Prime Recognition will take 3.3 seconds to produces 420 characters, and it will generate the following:

  • 3.0 errors (65% fewer errors)
  • 1.8 of the errors are marked as suspicious
  • (60% of errors, the same ratio as conventional OCR but on a 65% smaller base)
  • 7.4 suspicious characters which are correct (65% fewer suspicious characters)
  • 2.70 seconds of error correction time (1.8 errors * 1.5 sec per error)
  • 3.70 seconds of checking suspicious characters (7.4 * 0.5 sec per char)

Or in other words:

For the same throughput (420 characters) the Prime Recognition High Accuracy OCR engine generates 6.4 seconds of editing time (2.70+3.70) and 1.2 errors (3.0-1.8) that get past manual error correction.


Conventional OCRPrime Recognition OCR
OCR time1.0 second3.3 seconds
Error Correction time18.0 seconds6.4 seconds
Total Processing time19.0 seconds9.7 seconds
Errors left in data after manual error correction3.4 errors1.2 errors

Financial Calculations

Cost of PC is $5000This is simplistic because an OCR PC typically sits in a closet with no or inexpensive monitor/graphics adapter. An editing workstation, on the other hand, requires a large screen and sophisticated graphics adapter, plus chairs/desks/cubicles for the data entry clerk.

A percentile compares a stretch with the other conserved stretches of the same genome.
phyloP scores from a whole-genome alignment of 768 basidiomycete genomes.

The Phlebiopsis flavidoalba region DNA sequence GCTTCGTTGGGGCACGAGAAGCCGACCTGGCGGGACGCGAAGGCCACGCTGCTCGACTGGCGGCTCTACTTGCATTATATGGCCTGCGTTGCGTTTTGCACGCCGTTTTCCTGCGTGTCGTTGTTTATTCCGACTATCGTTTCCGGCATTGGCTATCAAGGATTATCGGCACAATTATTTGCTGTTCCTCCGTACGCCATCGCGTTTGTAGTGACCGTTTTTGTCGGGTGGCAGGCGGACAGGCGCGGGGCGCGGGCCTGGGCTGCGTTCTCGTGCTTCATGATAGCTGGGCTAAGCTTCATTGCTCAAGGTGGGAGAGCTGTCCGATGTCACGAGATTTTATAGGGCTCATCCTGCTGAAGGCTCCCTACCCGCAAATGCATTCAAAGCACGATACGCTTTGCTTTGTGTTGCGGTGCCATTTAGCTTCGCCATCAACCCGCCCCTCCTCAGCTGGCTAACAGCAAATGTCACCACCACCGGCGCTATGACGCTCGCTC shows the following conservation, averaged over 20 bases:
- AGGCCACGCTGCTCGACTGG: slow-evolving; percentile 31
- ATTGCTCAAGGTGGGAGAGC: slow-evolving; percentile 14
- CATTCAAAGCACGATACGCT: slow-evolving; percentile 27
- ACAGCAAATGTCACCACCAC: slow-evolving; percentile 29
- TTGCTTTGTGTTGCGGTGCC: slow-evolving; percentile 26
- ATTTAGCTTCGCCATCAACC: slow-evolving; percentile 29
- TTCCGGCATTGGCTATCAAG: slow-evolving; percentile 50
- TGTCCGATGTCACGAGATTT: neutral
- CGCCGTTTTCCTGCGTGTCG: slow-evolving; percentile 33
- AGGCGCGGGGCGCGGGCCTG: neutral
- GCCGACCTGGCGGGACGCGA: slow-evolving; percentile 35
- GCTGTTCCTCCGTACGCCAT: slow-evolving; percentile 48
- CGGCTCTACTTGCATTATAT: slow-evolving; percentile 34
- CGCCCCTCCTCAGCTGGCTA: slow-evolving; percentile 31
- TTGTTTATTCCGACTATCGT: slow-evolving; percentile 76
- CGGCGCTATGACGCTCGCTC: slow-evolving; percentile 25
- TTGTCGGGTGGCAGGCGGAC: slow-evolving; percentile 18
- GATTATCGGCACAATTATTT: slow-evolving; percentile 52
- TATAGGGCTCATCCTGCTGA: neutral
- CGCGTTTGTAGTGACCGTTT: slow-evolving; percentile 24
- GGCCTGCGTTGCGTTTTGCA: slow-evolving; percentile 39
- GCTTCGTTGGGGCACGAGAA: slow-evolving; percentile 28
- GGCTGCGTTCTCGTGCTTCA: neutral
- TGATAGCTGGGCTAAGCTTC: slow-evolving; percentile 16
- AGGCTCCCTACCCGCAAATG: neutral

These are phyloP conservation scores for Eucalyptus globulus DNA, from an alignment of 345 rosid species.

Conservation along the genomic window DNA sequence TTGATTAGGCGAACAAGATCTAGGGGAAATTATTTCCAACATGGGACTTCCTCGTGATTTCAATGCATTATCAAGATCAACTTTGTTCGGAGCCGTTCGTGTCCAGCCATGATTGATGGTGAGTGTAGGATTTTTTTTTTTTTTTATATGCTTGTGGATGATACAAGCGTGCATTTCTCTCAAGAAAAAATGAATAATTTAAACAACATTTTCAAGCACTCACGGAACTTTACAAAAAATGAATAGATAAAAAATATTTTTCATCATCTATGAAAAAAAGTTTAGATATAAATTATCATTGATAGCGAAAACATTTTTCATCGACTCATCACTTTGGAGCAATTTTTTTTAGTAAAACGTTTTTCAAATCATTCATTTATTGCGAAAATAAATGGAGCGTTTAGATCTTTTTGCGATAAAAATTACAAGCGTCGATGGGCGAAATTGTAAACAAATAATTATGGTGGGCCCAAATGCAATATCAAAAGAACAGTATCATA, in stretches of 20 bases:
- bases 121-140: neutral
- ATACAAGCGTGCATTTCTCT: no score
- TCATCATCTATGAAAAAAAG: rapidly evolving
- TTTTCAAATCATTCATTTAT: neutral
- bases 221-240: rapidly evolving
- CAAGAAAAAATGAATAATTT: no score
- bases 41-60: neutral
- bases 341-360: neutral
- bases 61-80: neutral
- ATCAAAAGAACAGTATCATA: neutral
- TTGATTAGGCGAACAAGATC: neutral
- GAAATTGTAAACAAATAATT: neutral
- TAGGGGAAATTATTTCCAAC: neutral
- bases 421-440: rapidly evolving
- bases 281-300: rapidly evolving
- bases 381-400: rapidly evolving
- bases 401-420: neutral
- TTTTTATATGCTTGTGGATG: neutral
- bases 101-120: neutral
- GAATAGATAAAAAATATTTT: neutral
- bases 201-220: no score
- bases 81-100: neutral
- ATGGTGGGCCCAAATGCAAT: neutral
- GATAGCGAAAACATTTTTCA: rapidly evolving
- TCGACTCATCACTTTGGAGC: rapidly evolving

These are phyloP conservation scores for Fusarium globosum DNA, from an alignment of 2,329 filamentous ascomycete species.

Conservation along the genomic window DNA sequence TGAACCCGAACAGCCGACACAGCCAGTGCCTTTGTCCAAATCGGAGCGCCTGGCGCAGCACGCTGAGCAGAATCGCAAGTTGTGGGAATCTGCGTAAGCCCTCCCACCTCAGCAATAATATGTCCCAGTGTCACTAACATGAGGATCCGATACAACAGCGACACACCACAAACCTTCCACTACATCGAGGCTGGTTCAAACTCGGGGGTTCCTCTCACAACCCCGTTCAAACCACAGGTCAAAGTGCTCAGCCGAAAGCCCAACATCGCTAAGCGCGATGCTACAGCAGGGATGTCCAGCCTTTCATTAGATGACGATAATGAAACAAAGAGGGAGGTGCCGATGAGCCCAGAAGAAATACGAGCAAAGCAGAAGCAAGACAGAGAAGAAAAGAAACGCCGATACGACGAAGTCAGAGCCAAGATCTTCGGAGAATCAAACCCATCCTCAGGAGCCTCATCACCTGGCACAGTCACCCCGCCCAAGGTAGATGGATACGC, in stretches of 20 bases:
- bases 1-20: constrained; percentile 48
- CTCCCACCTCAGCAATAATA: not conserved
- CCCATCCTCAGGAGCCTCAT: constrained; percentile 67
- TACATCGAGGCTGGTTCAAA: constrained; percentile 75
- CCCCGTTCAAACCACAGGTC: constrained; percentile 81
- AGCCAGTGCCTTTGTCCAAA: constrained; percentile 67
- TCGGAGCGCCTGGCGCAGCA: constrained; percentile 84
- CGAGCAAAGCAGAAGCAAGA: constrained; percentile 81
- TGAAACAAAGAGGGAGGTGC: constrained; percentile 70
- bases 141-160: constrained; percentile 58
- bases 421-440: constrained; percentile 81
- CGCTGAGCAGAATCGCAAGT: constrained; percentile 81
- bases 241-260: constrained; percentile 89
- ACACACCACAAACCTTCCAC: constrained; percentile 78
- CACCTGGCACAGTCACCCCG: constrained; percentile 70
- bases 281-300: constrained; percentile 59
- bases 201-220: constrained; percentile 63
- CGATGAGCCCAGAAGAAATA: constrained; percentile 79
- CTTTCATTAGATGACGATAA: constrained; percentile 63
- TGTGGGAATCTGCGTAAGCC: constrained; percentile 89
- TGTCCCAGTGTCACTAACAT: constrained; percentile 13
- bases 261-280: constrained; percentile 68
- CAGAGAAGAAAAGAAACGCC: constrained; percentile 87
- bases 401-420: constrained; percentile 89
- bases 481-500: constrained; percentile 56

Cost of data entry clerk is $20.00 per hourDirect hourly rate is $9.75 per hour and the remainder is the overhead costs of labor, including fringe benefits, sick time, vacation time, personal time, direct supervisory salaries, human resource and accounting overhead, cost of real estate per person, etc.
Cost of Prime Recognition software per PC is $14,940This is a “loaded” version. Versions of PrimeOCR exist that cost $5,000.
Cost of Conventional OCR and Editing
Workstations software per PC is $8,000

Assume a system which requires the throughput of one conventional OCR package running on one PC.

Conventional OCR

Capital Costs

OCR PC$5,0001 station * $5,000
OCR S/W$8,0001 station * $8,000
Error Correction PCs$90,000Ratio of error correction time to OCR time is 18 seconds to 1 second, therefore 18 stations * $5,000
Error Correction S/W$144,00018 stations * $8,000

Ongoing Costs (per year)

Data Entry Clerks$691,20018 clerks * $20/hour * 8 hours/day * 240 work days per year

Prime Recognition High Accuracy OCR

Capital Costs

OCR PC$16,5003.3 stations * $5,000
OCR S/W$49,5003.3 stations * $14,940